“Now we’re moving into the Front End Engineering and Design stage, so it’s the final stage before we could take our Final Investment Decision. We’ve gone through some significant redesigns on the site, to try and minimize as much environmental impact as we can, and we’re staying strong with our commitment to clean energy for the Cedar project, and so . . . we will be an electrified, air-cooled project. That’s our plan. That’s what we’ve submitted to the EAO, and that’s what was important to the nation to . . . make sure that we follow through with environment over profitability.”

Denine Gosselin, leader of the Coastal GasLink community workforce accommodation advisors’ program, on the role of First Nations advisors at workforce camps:

“We currently have about 16 advisors from various nations along the entire project route, installed and implemented into each of the workforce accommodations. . . . We believe that the workforce has a better opportunity of understanding and being better neighbours to the communities when they know who the communities are. So part of the role of the advisors in those camps is to actually share and teach the culture of their nation. And to provide opportunities to engage in cultural activities.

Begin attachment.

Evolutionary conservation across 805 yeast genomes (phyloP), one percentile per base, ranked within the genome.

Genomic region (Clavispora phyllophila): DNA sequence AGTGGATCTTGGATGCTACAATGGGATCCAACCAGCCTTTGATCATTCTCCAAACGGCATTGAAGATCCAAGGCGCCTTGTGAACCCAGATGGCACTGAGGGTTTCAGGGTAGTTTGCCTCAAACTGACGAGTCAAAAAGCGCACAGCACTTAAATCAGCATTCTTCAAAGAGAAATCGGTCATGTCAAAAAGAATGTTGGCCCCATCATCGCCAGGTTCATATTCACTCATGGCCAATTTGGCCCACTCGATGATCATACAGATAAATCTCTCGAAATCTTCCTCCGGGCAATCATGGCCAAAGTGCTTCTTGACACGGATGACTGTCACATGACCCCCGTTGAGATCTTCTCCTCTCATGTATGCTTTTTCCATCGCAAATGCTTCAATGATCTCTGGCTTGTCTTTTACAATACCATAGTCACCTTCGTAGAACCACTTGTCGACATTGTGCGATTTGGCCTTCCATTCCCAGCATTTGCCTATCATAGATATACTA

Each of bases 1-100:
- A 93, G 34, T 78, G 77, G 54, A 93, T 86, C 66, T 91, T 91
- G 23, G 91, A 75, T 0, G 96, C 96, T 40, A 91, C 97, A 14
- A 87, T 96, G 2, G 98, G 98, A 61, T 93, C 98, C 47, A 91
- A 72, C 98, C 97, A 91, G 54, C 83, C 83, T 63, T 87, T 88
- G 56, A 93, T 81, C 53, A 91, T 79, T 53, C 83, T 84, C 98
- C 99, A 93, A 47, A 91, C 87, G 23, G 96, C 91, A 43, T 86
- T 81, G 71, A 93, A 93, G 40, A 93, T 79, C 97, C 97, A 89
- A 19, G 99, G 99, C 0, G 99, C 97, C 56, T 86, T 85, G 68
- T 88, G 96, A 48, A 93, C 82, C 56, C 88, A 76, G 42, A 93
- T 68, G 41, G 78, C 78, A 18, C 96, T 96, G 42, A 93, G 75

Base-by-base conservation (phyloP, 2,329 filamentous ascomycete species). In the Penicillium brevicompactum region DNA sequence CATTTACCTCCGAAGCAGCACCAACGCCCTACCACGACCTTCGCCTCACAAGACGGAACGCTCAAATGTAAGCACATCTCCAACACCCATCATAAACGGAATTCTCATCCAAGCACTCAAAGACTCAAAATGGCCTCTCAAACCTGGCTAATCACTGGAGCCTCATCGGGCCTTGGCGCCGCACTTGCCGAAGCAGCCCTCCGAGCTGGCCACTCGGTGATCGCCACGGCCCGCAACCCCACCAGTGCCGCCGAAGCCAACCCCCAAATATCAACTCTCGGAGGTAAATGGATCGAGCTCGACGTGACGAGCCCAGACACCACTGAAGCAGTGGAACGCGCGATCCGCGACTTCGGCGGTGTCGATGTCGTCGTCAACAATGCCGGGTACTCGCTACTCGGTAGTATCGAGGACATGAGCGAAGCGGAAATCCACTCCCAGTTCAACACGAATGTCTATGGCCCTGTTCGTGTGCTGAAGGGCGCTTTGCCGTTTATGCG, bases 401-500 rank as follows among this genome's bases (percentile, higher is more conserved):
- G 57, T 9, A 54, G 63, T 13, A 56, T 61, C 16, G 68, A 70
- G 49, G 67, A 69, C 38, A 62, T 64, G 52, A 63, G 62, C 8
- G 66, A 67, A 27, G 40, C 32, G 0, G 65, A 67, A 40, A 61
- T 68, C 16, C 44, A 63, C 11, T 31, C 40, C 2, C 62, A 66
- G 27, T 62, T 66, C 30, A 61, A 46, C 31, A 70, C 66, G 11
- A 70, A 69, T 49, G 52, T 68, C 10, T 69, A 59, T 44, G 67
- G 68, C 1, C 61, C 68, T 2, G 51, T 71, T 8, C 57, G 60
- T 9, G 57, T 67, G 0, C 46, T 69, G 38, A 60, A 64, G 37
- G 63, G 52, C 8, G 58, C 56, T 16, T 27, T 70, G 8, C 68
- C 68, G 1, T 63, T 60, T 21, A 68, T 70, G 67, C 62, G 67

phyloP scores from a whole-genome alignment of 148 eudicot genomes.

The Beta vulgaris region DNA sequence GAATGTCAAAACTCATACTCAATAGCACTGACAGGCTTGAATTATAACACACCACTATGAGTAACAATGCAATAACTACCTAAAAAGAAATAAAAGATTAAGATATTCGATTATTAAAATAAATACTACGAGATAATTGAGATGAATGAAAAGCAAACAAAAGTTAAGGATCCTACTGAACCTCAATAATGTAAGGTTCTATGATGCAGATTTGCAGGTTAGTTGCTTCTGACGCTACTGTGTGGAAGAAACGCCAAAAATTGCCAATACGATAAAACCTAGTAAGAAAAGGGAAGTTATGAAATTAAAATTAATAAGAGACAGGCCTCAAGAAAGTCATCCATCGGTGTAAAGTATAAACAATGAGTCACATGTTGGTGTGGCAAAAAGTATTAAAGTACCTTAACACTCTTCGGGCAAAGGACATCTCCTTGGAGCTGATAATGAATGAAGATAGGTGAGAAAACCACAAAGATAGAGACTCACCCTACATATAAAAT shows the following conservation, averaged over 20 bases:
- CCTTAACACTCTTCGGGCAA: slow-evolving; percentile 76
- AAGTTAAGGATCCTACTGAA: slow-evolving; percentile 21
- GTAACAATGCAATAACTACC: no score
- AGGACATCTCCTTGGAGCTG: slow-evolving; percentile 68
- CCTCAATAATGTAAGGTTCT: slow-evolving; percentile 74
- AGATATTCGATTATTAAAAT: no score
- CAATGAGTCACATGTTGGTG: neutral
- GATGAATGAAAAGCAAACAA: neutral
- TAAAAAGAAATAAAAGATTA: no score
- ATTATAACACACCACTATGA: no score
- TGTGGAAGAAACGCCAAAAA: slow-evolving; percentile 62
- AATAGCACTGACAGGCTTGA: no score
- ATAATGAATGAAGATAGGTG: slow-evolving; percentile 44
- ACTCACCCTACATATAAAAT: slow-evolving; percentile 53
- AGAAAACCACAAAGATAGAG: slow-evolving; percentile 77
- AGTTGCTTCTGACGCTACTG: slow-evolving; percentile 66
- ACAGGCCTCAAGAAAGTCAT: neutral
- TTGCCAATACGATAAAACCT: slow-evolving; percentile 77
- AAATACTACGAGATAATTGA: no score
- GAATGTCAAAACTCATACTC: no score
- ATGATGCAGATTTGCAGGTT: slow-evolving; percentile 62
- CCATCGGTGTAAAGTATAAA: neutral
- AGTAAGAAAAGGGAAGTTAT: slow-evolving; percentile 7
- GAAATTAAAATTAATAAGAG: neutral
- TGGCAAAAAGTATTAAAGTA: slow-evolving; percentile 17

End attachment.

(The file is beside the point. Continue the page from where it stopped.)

“And then the other role of those advisors is direct reporting . . . to nations on what the operations are like inside those workplaces. So we ask them to look at what are we doing right, what do we need to change, and how do we move forward together to implement those changes. . . . It’s been a very, very successful program. We’re into Year Two now.”

Watch the video of the Zoom session here: http://ow.ly/pHvf50GXFV2 (Passcode: 372V@@%9)

Any questions? Do email outreach@FNLNGAlliance.com

In earlier Outreach sessions:

  • On Nov. 3, our sixth online session looked at training and opportunities for BC women in LNG and pipelines and related projects. Our panelists were Hope Regimbald, LNG Canada; Paula Smith, Your Place training for women; Bonnie George, Coastal GasLink; and Mona Anatole of the Prince George Nechako Aboriginal Employment and Training Association (PGNAETA).

Our speakers on Nov. 3 opened by listing barriers to employment for women.